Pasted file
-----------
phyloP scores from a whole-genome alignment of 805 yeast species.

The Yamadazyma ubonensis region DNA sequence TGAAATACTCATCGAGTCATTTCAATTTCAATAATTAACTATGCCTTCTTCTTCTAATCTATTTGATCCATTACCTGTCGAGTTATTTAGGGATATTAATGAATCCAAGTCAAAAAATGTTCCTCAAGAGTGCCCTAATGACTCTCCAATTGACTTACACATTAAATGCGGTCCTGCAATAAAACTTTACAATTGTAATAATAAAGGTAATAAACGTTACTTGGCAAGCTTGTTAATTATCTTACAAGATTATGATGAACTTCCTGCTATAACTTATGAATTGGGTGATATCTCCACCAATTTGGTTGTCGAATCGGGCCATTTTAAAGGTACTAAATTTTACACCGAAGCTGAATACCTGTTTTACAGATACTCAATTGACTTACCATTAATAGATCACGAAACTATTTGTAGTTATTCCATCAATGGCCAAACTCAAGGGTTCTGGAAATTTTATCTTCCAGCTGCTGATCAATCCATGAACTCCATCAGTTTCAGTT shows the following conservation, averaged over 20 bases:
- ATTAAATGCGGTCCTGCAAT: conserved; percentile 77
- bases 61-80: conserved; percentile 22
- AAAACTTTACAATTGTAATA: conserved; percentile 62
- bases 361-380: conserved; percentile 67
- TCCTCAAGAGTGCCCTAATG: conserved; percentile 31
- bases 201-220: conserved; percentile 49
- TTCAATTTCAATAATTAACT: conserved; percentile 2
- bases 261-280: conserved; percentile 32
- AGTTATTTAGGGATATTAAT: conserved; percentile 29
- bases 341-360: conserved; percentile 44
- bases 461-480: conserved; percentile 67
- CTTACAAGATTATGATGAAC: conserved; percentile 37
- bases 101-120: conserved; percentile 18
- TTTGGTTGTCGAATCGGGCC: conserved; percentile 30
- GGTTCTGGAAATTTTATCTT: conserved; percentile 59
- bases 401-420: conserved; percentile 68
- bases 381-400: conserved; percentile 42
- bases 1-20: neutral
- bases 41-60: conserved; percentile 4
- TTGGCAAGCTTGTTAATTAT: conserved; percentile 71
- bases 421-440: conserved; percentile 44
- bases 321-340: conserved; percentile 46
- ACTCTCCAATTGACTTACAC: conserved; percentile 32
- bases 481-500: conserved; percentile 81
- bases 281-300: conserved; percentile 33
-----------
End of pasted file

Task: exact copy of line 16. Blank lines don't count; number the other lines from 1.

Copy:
- TTTGGTTGTCGAATCGGGCC: conserved; percentile 30